Stephen Smith’s Liberty Forum essay concerns an important question for originalism: How can originalists provide nonoriginalists with an incentive to follow the Constitution’s original meaning? Smith identifies what he regards as a serious problem with originalism: “In a world in which many judges reject original intention as a binding constraint, originalism cannot achieve its goal of judicial restraint unless it has a method of eliciting it from nonoriginalists.”
What is needed, according to Smith, is a strategic originalism that provides nonoriginalists with an incentive not to engage in judicial activism.
Smith’s essay is interesting and insightful. I have long believed that the problem of persuading nonoriginalists to follow the original meaning is an extremely serious and difficult one. And I have wondered about the type of solution he proposes: strategic behavior on the part of originalists.
The strategy I have envisioned, however, differs from Smith’s. The actions I have considered are more radical than those he advances and are designed to persuade nonoriginalist judges to follow originalism. By contrast, Smith’s proposal is more moderate and is focused more on responding to nonoriginalist decisions than on preventing them. In the end, while I have some sympathy for what he proposes, I am not sure it needs to be justified based on the strategic considerations he relies upon and I am skeptical that his approach would make much of a difference.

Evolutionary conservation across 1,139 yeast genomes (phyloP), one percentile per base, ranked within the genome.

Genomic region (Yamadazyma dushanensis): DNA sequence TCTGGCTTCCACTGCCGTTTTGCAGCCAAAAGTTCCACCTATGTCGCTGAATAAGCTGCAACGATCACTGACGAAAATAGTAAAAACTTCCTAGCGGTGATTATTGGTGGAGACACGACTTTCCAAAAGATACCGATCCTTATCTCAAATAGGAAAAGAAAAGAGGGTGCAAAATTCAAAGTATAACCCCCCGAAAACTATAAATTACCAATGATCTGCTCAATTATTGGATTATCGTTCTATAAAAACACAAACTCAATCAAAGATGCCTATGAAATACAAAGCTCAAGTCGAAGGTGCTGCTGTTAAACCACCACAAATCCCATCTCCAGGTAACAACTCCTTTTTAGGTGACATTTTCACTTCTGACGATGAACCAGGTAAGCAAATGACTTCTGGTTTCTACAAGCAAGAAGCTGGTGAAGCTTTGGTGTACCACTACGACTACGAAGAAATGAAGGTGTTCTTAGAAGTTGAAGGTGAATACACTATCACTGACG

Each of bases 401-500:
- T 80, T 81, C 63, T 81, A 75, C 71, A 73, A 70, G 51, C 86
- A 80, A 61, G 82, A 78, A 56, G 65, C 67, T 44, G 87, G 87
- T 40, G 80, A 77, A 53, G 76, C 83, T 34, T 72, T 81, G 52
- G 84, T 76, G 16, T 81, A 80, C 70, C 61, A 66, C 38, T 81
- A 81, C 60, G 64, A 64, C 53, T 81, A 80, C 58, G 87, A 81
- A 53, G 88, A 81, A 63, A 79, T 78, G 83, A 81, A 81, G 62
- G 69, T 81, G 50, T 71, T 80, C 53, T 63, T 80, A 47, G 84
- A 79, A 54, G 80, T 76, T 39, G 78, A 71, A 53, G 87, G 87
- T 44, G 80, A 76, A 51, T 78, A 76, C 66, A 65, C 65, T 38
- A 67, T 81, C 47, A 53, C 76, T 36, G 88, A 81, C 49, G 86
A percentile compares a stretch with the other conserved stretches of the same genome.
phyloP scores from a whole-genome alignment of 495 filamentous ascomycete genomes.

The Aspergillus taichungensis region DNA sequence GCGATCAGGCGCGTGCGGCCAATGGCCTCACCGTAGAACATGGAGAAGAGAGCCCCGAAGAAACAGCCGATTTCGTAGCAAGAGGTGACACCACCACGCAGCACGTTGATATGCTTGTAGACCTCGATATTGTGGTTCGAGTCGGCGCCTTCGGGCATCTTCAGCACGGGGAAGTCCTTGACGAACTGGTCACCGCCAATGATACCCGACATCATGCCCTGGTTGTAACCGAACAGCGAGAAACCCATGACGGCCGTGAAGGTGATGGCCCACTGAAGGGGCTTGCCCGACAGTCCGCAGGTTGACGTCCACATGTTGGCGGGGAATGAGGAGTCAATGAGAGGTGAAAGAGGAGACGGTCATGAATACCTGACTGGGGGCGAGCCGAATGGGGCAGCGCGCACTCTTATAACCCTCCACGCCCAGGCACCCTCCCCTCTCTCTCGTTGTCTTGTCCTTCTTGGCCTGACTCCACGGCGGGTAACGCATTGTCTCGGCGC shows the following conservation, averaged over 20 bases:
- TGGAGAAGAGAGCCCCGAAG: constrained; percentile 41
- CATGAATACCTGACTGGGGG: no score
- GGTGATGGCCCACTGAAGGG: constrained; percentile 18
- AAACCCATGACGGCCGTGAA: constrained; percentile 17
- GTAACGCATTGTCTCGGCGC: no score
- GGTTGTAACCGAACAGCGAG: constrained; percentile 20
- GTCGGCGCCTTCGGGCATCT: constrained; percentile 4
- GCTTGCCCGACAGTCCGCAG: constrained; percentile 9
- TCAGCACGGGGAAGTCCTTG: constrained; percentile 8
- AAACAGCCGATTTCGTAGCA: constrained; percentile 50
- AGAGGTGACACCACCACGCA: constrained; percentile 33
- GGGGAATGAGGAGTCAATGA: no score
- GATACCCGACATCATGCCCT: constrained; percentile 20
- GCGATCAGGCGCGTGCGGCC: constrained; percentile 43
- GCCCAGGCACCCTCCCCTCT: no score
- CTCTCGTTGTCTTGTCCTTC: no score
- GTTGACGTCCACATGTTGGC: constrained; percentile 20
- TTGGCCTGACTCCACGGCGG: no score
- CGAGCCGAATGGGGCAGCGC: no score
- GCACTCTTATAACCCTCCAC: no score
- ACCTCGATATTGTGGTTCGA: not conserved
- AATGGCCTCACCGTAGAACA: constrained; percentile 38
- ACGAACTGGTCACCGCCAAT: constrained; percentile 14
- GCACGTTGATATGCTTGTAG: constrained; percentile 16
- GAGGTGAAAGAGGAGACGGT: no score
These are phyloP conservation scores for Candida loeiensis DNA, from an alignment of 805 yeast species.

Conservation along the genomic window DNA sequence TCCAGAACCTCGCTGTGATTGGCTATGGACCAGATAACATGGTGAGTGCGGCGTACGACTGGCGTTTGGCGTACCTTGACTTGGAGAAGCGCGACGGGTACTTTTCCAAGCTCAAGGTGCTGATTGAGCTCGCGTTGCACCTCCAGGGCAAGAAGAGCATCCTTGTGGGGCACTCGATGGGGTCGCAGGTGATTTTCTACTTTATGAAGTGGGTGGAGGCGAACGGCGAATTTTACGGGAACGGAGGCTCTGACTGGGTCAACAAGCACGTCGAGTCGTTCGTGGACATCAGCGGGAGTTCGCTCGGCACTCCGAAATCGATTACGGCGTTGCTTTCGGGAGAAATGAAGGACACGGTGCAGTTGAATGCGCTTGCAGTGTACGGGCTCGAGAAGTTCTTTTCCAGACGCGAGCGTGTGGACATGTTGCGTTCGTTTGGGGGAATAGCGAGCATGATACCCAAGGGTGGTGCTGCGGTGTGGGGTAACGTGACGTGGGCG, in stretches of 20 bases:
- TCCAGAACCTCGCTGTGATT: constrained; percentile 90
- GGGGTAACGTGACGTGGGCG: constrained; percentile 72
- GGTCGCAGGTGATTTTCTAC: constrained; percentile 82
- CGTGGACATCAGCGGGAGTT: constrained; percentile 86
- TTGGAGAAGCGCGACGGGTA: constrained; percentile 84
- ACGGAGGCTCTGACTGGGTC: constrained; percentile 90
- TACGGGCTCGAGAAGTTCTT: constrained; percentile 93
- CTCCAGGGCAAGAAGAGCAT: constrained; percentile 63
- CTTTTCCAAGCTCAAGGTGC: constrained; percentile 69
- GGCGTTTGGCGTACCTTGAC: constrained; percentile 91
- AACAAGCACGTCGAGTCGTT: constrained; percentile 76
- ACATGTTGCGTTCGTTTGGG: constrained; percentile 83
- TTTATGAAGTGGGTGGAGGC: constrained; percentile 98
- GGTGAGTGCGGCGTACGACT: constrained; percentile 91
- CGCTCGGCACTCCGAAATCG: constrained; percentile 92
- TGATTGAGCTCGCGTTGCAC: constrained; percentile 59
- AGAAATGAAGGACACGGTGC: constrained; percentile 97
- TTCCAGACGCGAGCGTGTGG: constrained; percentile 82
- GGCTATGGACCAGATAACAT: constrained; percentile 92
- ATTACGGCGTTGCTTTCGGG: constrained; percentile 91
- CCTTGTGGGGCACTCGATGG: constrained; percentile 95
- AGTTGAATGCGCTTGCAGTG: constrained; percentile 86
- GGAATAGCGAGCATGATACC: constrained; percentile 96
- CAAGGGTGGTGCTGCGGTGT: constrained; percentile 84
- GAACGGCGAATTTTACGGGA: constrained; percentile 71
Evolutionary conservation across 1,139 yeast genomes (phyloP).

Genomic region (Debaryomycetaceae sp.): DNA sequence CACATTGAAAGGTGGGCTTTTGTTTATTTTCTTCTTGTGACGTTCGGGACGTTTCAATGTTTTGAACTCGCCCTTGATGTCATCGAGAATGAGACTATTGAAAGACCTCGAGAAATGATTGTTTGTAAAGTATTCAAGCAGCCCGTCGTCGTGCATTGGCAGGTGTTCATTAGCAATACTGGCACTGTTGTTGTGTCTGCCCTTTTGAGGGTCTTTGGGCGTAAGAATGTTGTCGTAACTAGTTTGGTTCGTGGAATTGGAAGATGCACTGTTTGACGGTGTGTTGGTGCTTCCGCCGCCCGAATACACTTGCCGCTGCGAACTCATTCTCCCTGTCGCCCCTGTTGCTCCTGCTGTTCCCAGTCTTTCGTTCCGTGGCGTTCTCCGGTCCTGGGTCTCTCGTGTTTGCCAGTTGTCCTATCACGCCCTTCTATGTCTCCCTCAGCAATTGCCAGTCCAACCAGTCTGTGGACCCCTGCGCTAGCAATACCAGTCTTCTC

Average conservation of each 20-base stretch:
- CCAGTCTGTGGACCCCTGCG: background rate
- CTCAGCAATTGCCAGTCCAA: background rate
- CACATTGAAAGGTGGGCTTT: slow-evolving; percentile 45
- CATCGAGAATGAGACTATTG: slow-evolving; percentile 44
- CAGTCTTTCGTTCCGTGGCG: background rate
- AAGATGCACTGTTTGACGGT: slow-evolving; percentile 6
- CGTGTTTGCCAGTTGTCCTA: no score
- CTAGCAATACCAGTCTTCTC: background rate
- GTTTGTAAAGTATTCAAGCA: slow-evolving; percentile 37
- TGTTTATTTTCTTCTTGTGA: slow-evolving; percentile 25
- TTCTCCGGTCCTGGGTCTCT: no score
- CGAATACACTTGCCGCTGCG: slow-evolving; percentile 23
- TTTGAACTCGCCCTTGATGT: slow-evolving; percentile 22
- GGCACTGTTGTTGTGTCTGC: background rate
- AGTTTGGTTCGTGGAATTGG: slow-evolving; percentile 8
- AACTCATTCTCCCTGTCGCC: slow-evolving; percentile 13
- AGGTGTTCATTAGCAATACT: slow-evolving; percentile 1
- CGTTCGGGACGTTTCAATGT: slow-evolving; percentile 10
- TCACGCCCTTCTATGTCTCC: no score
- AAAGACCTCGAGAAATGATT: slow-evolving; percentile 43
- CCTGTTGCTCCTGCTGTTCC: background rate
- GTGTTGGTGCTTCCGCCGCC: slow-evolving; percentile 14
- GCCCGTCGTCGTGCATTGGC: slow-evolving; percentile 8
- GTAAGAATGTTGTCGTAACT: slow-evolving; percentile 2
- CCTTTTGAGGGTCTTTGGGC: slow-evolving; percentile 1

I will take up Smith’s proposal in the second part of this response, but let me first describe the strategy that I have imagined for inducing nonoriginalists to follow the original meaning.
Originalism As a Protection of the Right and the Left
Perhaps the biggest obstacle to securing support for originalism derives from the differing views of this interpretive approach from the Right and the Left. On the Right, originalism is seen as a constraint on judges’ imposing their values on the nation through judicial decisions. Originalism thus protects people from having imposed on them values that have not attained sufficient support to be written into the Constitution.
Those on the Left, in contrast, see originalism as a method for enforcing an old Constitution that mainly furthers Rightwing values. Consequently, the Left does not see originalism as a protection against values imposed by those who disagree with them.
This Leftwing view of originalism is in part the result of the principles advocated by Rightwing justices. Justices on the Right state that they will enforce the Constitution’s original meaning, not their own conservative or libertarian values. As a result, people on the Left do not fear Rightwing justices claiming to impose their own values. They fear those justices’ following the original meaning (or in some cases imposing a Rightwing version of the original meaning).
But imagine if Rightwing justices sought to impose their own values on the Constitution—if, for example, conservative justices sought to prohibit abortion nationwide through constitutional interpretation rather than simply arguing that the Constitution permitted the states to decide the question. In this situation, the Left would have to worry about much more than the original meaning. They would have to worry about judicial imposition of the Rightwing political agenda.
Under those circumstances, the Left might actually view the Constitution’s original meaning as protection, just as the Right does now. Both sides of the political spectrum would view the Constitution as protecting against the other side’s imposing its values. The Constitution’s original meaning would be genuine protection for both Left and Right.
This Leftwing response to the courts is similar to one historical account of the Progressive/New Deal reply to the Lochner Court. According to this view, the Lochner Court had imposed its own conservative economic values and the New Deal jurisprudence was an attempt to reestablish the Constitution’s original meaning.